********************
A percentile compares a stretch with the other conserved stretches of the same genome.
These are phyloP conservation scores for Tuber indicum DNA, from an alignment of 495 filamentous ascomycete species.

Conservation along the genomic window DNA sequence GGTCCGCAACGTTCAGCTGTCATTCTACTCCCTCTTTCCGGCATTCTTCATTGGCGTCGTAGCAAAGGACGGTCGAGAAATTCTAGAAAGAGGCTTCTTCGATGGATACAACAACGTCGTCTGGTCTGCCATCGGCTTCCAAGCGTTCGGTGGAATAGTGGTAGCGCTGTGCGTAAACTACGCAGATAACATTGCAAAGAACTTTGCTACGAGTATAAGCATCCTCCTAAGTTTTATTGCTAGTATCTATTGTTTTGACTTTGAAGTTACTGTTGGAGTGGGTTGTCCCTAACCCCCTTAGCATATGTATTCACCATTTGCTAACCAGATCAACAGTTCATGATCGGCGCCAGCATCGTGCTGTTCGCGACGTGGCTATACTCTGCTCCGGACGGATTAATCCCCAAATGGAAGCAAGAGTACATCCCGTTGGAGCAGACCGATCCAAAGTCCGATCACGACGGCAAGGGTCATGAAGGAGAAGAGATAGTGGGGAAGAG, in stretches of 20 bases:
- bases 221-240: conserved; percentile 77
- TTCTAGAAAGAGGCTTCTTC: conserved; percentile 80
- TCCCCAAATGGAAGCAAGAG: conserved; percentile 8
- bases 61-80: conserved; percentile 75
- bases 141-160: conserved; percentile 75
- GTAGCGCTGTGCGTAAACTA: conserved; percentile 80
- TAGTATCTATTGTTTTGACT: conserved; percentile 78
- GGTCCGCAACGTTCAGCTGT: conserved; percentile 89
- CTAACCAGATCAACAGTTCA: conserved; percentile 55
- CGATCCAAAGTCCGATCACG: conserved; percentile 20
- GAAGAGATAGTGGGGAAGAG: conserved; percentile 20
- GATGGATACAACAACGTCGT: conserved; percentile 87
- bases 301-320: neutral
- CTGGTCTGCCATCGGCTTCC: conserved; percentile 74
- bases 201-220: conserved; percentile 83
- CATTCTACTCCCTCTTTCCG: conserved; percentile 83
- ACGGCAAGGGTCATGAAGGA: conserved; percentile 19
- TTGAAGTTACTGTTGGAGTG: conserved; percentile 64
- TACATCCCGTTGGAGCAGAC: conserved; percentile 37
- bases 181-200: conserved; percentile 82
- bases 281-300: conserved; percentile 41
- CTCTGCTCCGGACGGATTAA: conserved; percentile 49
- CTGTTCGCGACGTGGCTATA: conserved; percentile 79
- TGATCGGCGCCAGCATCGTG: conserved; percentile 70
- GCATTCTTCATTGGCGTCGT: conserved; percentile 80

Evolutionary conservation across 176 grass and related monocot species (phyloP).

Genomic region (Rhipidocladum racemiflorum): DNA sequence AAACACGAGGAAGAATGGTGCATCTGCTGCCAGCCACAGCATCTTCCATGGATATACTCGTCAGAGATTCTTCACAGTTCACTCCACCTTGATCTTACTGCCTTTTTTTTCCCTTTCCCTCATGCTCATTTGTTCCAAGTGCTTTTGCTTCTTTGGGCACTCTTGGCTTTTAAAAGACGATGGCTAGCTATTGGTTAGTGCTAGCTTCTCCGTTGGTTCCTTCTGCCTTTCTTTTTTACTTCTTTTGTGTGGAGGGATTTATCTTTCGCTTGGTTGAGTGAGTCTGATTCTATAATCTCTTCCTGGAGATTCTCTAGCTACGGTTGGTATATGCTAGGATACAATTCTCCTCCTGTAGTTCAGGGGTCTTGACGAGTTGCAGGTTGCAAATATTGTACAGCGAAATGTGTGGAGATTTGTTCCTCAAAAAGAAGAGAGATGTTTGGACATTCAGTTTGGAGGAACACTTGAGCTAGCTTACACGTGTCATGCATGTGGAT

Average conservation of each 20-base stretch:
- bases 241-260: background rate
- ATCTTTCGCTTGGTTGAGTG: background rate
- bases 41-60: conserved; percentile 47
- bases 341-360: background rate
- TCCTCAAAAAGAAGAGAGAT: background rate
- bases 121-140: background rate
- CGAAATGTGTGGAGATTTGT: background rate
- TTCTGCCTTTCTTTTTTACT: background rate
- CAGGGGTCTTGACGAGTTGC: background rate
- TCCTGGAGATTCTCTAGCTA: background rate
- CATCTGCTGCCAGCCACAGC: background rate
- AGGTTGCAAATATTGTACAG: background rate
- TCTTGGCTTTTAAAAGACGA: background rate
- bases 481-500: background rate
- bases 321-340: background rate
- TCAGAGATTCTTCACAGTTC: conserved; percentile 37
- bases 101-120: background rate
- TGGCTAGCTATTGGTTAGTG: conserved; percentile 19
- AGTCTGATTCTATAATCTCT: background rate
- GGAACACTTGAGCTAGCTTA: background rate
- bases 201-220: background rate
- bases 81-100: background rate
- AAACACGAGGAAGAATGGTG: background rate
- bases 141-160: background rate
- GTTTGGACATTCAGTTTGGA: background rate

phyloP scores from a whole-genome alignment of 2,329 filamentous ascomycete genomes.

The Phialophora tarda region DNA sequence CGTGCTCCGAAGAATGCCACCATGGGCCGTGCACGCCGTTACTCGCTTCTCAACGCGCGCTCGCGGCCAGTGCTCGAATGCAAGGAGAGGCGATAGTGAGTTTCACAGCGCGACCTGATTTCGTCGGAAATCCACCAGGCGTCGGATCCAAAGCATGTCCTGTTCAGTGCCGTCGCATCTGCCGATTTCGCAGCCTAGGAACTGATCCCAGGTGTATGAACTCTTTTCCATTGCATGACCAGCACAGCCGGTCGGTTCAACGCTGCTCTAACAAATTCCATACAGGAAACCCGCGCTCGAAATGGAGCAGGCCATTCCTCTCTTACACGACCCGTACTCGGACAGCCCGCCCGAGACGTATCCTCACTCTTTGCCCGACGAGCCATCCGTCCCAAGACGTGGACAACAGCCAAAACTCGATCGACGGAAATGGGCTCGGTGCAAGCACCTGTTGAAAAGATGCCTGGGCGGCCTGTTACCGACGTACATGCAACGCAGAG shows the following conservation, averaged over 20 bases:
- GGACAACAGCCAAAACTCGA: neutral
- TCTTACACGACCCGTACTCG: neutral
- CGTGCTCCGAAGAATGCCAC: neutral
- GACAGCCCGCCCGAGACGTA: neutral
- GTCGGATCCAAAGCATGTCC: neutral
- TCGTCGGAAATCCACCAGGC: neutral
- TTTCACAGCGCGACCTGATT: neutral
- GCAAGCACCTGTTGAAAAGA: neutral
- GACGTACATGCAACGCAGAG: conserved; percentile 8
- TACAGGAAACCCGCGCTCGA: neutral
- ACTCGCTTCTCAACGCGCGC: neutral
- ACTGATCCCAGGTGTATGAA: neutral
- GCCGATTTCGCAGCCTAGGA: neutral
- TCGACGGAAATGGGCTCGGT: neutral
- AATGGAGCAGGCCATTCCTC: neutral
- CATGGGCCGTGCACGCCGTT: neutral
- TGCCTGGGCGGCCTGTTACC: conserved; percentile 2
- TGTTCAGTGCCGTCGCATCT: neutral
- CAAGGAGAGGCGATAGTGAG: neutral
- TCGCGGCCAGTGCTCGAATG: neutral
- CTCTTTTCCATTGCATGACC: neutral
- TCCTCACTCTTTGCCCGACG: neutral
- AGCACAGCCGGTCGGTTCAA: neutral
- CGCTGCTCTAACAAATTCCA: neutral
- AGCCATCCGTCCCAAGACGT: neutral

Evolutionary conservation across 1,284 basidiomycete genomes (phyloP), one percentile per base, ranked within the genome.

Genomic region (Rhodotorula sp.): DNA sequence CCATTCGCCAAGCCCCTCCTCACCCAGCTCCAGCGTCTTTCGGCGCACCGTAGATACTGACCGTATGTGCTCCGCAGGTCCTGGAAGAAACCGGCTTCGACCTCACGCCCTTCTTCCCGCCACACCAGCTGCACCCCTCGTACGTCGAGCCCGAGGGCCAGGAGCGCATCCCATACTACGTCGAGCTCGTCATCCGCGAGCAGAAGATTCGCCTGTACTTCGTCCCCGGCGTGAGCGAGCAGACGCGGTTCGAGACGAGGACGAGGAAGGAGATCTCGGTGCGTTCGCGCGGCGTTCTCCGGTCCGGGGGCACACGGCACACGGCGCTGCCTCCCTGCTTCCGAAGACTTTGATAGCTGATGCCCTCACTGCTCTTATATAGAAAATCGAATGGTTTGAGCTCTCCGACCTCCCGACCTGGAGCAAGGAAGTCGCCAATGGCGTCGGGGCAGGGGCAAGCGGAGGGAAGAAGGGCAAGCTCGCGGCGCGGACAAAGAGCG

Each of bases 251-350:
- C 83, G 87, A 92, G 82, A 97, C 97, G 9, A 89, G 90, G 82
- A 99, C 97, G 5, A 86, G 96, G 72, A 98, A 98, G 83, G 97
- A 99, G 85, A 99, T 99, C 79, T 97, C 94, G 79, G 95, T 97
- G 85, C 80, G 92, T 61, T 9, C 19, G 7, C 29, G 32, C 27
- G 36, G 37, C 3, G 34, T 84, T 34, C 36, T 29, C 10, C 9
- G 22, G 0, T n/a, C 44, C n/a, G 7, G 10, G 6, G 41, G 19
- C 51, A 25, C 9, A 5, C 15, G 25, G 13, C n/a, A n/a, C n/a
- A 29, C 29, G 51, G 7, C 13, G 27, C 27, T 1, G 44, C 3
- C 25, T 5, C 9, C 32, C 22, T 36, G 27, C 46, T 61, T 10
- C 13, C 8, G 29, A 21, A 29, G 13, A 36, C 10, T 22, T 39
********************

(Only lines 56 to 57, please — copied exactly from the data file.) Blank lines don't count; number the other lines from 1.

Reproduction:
- GTTTGGACATTCAGTTTGGA: background rate

phyloP scores from a whole-genome alignment of 2,329 filamentous ascomycete genomes.